Top 3 Romantic Movies with Lydia Drake

I’m a sucker for both romance and movies, and Valentine’s Day is the perfect opportunity to combine my two passions! Movies and romance go together as naturally as chocolate and peanut butter, or chocolate and caramel, or chocolate and strawberries, or chocolate and literally anything edible. I’m not sure I’ve ever had chocolate with guacamole but I’m game to try. Anyway! Picking just three romantic movies is difficult, but I managed to winnow down the list. Expect fairy tales, comedy, and lots and lots of poetry. (No chocolate, sadly. Willy Wonka isn’t a romance film, or that’d be number one.)


Ever After: A Cinderella Story (1998)


It’s hard to pick a favorite Cinderella adaptation, but this one with Drew Barrymore might have to take the crown. I love so much about this movie. I love how Danielle, our Cinderella, isn’t a meek farm girl but a wise and independent woman whose loyalty to her friends is never in question. I love Anjelica Huston as the wicked stepmother, a villain who feels as realistic as she does despicable. I love how Leonardo Da Vinci is the fairy godfather. Most of all, I love the romance between Danielle and the prince, a love based more on mutual respect and shared ideals than instalove on the dance floor. (Though Danielle’s ball gown is exquisite, naturally. I just wish it had more screen time!)


Much Ado About Nothing (1993)

My favorite Shakespeare comedy is Much Ado About Nothing, and Beatrice and Benedick are my favorite Shakespearean couple, period. Set the filmed adaptation in Tuscany with Kenneth Branagh and Emma Thompson playing the leads and you’ve got a surefire way to make me smile. Branagh and Thompson are both hilarious as the bickering former-future lovers, and they know just how to temper the spice with sweetness when it comes time to admit their love. If that’s not enough, you have a strapping Denzel Washington and shirtless Keanu Reeves; what’s not to adore?


The Barretts of Wimpole Street (1934)

This is for the classic movie fans in the audience. Elizabeth Barrett’s life would have made a great romance novel. A brilliant poet and spinster in the Victorian era, Elizabeth fell in love with the dashing Robert Browning and eventually eloped with him to Italy, overcoming a tyrannical father and finding a later-in-life happiness she never could have imagined. What’s extra wonderful is that the story is completely true. Norma Shearer and Frederic March are great as the two poets who fall into larger-than-life love, and Charles Laughton is in the running for the “Worst Father Ever” award as Mr. Barrett. If you’re in the mood for some old-fashioned melodrama, this one’s for you.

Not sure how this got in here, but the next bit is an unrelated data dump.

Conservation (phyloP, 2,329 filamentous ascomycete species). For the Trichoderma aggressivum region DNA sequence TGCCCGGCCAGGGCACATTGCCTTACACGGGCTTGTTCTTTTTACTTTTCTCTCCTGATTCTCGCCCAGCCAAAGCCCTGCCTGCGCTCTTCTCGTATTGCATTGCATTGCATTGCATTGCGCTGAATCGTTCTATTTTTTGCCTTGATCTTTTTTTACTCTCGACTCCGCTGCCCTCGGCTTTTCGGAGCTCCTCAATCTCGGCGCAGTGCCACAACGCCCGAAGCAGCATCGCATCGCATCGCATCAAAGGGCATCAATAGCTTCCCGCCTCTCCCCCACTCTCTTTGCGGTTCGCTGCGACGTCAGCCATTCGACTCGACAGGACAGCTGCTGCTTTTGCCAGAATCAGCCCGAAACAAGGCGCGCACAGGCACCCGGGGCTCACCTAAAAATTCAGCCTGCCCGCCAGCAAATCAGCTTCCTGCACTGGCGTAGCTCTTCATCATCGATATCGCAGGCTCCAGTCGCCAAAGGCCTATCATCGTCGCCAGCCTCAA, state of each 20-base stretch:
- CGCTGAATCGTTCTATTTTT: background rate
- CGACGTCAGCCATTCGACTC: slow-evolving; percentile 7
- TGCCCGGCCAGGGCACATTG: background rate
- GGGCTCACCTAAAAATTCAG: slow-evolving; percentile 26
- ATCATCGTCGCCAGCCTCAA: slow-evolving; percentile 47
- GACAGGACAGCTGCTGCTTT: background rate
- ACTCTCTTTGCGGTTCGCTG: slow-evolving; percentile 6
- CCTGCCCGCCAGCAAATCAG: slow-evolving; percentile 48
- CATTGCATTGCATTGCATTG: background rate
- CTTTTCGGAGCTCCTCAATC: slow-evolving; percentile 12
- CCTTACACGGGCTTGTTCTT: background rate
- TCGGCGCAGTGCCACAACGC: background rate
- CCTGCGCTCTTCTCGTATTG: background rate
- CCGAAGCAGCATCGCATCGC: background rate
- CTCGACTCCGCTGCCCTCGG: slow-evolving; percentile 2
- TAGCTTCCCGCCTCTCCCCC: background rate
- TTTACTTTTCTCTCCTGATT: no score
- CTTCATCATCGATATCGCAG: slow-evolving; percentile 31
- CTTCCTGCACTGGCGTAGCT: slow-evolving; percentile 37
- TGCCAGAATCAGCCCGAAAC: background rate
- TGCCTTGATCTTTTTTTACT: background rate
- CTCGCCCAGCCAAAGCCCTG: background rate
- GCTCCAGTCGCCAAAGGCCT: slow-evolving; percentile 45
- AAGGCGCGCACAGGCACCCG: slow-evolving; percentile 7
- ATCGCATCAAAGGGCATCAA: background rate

Miss Julia Beaumont has exactly one night to find herself a husband…

The Weatherford Ball is the last chance Julia Beaumont has to escape the clutches of her horrid stepmother. Any potential husband will do—rich, poor, even a reasonably well-groomed walrus. But all of Julia’s matrimonial chances are completely obliterated…thanks to the actions of an infuriating and utterly rakish duke.

Gregory Carter, Duke of Ashworth, would never risk his cherished bachelorhood by flirting with marriage-starved debutantes. But one look at the luscious and refreshingly clever Julia, and he simply can’t resist a stolen kiss—scandal be damned. Then just as things start getting deliciously interesting, the lady flees…leaving only a slipper behind.

And it must have been one dandy of a kiss. Because now Julia has proposed to him. After all, the lady needs a husband, and this roguish duke will certainly do. It’s simply a matter of making him the perfect scandalous offer…



About The Author

Lydia Drake is a reader of all things romance and a drinker of all things tea. A New Jersey resident, her favorite activities include taking the train to New York City, scouring used bookstores, spending time with her family and wrangling her hyperactive cockapoo puppy. Cinderella and the Duke is her debut novel.

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